Lebaneese University, Amine Iskandar and three projects : Orange mécanique, Holiday Beach III and Villa Joseph Aoun, in Faculté des Beaux-Arts de l’Université Libanaise, n°9, april 2005.


Prize of the Syriac League, February 6, 2002.

Prize Said Akl by Ordre de la Presse Libanaise, october 16 2002.


Voice of Van (armenien radio, interview in arabic), La Nouvelle Cilicie, october 18, 2002.

Voix du Liban Libre (interview in arabic), The teaching of syriac language, march 21, 2006.


The syriac dimension in art and architecture in Lebanon, conference given at Lundi des Franciscaines, Beirut, on may - 19 - 2003.

The triple arches in Lebanese architecture, IX° Symposium Syriacum, Kaslik, Lebanon, septembre -22 - 2004.

The triple arches in Lebanese architecture, conference given at Lundi des Franciscaines, Beirut, on February - 21 – 2005.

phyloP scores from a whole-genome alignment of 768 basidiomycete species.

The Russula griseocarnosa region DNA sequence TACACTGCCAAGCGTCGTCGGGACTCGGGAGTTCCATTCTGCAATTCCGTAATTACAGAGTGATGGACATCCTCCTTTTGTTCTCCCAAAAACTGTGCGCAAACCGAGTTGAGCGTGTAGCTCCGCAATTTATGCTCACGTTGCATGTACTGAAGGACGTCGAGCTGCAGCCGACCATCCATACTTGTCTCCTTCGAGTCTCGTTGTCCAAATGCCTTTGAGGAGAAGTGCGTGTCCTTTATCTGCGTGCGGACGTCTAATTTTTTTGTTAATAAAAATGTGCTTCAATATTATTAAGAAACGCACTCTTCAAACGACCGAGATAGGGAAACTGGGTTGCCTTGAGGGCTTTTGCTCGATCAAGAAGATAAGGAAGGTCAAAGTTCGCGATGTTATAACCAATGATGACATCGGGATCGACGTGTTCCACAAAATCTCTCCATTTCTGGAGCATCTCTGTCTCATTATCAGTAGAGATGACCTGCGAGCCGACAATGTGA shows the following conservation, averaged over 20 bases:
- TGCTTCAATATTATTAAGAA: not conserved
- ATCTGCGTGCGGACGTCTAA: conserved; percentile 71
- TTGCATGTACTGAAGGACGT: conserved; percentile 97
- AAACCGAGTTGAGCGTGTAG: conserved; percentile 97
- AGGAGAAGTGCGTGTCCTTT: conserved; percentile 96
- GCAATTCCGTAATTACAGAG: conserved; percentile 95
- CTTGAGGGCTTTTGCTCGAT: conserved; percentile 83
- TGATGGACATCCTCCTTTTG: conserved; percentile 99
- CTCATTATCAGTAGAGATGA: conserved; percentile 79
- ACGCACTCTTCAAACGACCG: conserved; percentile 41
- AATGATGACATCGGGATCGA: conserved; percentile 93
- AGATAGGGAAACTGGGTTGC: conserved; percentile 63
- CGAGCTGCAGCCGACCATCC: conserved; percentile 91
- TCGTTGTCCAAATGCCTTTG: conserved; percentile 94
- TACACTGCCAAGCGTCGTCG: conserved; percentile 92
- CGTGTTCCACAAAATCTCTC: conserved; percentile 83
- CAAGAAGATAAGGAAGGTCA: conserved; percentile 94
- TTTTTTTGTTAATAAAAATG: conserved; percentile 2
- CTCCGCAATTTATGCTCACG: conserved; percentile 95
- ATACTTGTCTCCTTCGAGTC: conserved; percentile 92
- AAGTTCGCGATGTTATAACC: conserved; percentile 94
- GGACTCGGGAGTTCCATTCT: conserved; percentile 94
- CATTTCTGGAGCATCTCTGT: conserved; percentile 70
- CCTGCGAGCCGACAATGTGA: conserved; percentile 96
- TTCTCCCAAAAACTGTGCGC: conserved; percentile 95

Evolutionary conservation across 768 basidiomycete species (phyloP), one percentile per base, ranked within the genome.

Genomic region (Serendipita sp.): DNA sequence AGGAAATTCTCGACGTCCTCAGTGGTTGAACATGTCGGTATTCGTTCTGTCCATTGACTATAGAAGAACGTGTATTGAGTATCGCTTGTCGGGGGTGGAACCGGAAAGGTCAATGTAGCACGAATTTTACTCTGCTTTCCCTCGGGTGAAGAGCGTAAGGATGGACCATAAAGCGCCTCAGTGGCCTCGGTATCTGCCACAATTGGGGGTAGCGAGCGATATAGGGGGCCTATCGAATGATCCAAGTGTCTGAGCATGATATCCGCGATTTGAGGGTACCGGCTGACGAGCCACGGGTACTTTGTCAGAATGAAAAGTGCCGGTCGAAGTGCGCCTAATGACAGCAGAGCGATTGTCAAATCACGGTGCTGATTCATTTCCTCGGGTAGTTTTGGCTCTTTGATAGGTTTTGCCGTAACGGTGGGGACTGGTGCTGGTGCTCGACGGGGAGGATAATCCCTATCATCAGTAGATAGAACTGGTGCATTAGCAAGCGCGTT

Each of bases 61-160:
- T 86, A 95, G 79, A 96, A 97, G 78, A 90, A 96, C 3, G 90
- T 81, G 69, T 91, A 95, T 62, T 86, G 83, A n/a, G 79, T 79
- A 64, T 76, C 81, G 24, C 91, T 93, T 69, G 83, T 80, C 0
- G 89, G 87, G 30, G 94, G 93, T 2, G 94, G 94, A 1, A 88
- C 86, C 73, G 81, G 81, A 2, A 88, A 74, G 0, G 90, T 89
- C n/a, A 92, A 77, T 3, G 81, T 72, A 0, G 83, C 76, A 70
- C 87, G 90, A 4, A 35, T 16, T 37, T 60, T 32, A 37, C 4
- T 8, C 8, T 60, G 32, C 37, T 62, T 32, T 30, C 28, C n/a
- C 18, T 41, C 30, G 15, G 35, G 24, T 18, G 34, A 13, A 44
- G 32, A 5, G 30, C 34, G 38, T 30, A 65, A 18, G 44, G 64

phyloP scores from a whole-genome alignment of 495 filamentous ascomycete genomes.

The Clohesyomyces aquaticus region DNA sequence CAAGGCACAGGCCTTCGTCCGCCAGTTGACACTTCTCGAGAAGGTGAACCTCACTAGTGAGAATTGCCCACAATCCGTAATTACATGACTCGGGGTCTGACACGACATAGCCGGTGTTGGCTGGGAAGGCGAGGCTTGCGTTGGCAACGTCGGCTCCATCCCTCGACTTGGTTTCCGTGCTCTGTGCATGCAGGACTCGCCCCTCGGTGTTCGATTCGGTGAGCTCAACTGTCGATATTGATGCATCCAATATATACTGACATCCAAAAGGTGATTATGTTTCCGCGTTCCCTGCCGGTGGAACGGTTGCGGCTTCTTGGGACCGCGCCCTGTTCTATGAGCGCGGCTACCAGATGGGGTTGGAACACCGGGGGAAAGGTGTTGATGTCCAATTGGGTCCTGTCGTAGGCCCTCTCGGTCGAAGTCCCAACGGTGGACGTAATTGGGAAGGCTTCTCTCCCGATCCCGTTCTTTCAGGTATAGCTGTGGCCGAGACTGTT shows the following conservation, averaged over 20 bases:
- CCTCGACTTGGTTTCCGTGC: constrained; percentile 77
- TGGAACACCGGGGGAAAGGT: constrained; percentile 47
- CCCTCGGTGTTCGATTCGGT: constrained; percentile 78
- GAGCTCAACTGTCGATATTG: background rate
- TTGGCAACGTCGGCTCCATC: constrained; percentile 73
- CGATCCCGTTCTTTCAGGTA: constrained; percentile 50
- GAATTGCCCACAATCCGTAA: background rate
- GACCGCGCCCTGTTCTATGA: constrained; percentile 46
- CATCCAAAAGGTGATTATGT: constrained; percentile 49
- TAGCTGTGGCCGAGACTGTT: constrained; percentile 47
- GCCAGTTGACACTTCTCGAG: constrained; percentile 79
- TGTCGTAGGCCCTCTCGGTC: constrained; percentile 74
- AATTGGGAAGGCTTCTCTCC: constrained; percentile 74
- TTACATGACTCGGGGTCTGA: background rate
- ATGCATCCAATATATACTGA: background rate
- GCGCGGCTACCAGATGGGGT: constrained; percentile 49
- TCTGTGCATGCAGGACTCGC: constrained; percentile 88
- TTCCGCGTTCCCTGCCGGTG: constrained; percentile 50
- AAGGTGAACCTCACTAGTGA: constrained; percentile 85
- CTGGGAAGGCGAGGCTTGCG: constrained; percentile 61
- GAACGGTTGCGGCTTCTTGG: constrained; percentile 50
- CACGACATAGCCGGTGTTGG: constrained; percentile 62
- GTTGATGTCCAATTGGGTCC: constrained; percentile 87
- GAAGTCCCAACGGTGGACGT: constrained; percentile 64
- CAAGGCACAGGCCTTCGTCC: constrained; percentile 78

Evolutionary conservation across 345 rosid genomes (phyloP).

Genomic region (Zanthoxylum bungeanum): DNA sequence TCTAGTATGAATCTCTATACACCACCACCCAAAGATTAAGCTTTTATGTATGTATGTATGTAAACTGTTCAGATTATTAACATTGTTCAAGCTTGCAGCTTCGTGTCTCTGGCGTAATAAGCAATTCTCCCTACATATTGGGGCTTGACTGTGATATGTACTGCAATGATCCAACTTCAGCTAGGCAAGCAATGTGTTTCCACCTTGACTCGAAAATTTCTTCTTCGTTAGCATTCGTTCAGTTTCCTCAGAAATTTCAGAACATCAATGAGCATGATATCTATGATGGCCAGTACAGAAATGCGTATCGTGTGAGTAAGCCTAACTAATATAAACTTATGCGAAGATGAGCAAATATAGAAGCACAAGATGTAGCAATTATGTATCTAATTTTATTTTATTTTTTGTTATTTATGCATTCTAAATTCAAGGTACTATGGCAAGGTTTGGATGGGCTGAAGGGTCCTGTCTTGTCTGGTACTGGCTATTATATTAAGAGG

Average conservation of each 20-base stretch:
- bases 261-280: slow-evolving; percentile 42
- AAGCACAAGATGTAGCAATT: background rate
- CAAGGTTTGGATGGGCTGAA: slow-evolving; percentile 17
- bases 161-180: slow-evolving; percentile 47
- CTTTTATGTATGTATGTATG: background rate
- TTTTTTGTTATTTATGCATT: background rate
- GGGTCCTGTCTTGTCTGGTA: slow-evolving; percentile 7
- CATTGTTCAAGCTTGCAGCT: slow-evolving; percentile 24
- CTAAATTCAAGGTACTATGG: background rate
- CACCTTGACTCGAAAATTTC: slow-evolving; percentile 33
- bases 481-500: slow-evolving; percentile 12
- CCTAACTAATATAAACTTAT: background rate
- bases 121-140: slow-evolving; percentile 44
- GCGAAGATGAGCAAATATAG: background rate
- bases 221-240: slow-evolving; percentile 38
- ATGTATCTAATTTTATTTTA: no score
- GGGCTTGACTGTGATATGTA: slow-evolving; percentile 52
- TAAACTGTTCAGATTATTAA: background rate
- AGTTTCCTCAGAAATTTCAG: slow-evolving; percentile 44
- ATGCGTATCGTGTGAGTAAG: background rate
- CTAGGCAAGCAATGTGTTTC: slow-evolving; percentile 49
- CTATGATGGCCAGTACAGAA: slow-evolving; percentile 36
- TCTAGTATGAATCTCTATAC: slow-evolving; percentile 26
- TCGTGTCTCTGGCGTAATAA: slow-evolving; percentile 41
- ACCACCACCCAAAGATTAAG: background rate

ORBIT 3, in Bouyoutna: a lebanese house by architect Amine Iskandar, 1999.

ORBIT 3, in Ouyoun Beirut: La Dimension Syriaque, February 7, 2002.

LBC and LBCI, in Zawaya: restaurant Le 5 by architect Amine Iskandar, April 2002.

ORBIT 3, in Ouyoun Beirut: La Nouvelle Cilicie, Octobre 17, 2002.

ORBIT, in Saniou Al Hadath, adaptation of Capital of M6:  the conservation of the architectural heritage in Venise and Beirut, 2003.


                     Born on January 1st 1967


1985              French Baccalaureate, C Series - Académie de Grenoble.

1988-1989   Fellowship of the French government for a one-year exchange program at :  University of Illinois, Urbana-Champaign, USA.

1991                (Mars 91) Architecture diploma, School of Architecture and Urbanism of Versailles, France.

.2002            Maîtrise in Sacred Art, Université du Saint-Esprit-Kaslik, Lebanon.

.2003     Masters (DEA) in Sacred Art, Université du Saint-Esprit-Kaslik, Lebanon.


Amine Jules Iskandar’s architecture office is based in Lebanon. It has built many projects including:



It has also decorated several projects including: